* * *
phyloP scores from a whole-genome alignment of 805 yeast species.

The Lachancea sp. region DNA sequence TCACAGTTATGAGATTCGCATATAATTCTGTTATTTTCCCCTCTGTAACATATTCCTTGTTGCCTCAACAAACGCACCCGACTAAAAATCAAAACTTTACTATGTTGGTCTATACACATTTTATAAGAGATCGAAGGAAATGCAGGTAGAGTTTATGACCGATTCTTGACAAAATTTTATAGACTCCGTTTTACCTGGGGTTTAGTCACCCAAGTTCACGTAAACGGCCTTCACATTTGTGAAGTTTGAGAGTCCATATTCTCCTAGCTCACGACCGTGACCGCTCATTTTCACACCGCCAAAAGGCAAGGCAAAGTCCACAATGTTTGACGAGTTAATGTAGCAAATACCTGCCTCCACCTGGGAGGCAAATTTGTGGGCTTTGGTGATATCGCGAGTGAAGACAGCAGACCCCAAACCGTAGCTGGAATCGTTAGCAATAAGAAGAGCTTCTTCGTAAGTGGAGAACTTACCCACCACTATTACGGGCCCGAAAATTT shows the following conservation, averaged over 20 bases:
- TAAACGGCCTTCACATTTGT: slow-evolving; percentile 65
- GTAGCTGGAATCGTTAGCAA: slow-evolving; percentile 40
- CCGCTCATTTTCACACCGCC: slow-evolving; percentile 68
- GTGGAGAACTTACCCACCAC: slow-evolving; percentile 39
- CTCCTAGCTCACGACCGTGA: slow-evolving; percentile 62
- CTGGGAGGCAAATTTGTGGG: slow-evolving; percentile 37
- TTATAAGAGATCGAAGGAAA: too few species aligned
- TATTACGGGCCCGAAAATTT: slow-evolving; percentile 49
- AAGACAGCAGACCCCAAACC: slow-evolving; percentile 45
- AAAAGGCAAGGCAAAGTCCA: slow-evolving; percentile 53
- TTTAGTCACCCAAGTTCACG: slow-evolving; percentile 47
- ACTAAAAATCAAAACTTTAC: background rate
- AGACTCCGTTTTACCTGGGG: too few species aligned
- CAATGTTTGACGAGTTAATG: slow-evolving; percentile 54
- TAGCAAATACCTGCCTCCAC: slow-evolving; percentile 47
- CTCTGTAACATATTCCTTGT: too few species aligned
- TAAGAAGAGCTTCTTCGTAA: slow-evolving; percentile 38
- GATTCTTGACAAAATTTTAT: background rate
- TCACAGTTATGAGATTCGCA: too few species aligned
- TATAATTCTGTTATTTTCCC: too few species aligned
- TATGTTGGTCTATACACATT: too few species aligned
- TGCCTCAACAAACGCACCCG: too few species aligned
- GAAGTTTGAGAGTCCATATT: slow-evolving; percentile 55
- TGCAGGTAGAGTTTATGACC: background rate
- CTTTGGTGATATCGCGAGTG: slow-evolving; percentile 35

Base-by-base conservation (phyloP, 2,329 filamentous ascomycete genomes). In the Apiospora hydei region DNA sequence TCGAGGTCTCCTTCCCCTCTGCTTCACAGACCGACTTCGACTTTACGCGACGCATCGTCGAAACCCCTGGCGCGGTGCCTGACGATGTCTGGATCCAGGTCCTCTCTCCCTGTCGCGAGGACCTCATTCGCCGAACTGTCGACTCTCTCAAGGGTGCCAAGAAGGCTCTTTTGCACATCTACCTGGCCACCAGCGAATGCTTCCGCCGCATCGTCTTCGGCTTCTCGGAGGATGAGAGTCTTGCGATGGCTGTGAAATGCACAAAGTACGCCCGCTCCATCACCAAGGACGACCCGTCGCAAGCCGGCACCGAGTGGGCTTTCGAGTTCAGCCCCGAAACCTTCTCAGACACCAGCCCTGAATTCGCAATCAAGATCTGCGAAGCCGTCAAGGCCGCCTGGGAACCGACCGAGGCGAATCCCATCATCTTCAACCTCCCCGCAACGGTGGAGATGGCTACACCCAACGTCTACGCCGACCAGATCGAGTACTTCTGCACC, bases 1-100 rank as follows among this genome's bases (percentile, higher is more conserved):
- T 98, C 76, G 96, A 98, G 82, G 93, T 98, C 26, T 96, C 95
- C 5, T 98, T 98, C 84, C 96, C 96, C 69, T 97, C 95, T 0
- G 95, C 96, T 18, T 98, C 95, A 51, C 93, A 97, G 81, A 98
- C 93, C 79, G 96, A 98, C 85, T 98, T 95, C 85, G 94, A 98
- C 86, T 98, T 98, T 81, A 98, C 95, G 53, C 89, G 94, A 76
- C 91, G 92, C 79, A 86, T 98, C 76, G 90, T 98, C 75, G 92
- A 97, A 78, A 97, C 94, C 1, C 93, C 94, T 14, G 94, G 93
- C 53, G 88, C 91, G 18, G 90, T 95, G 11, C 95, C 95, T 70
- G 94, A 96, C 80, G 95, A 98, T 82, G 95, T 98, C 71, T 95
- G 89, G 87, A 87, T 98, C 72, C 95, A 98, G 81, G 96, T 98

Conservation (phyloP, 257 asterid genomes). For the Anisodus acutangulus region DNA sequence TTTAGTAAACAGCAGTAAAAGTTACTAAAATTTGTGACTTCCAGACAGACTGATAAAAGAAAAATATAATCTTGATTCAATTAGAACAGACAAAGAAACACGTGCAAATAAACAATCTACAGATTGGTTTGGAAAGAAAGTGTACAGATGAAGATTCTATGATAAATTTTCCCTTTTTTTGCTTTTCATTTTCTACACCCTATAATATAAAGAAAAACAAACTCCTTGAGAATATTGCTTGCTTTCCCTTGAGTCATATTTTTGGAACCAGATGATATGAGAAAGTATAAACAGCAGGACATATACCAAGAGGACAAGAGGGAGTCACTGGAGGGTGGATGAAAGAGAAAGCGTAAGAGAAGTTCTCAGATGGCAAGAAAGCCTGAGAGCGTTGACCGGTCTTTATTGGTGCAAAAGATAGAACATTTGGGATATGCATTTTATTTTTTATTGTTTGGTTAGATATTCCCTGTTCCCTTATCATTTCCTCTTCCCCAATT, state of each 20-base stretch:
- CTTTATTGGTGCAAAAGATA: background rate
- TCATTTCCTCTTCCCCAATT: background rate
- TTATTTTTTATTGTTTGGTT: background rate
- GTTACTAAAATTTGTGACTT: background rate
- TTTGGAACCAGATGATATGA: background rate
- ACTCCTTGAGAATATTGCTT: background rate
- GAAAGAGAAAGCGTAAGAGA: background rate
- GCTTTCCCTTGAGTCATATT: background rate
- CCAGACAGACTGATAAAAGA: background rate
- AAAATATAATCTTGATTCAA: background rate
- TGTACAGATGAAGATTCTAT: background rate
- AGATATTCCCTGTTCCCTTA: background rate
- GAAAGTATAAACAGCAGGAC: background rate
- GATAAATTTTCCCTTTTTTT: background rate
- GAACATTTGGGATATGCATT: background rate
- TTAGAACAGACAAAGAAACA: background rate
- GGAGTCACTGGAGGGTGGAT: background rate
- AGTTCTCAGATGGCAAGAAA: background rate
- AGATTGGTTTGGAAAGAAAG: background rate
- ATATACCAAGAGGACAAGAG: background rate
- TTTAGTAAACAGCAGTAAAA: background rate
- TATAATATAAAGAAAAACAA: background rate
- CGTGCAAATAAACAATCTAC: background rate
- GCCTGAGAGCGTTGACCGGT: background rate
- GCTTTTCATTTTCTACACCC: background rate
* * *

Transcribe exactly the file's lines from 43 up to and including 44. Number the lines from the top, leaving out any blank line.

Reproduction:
- GTTACTAAAATTTGTGACTT: background rate
- TTTGGAACCAGATGATATGA: background rate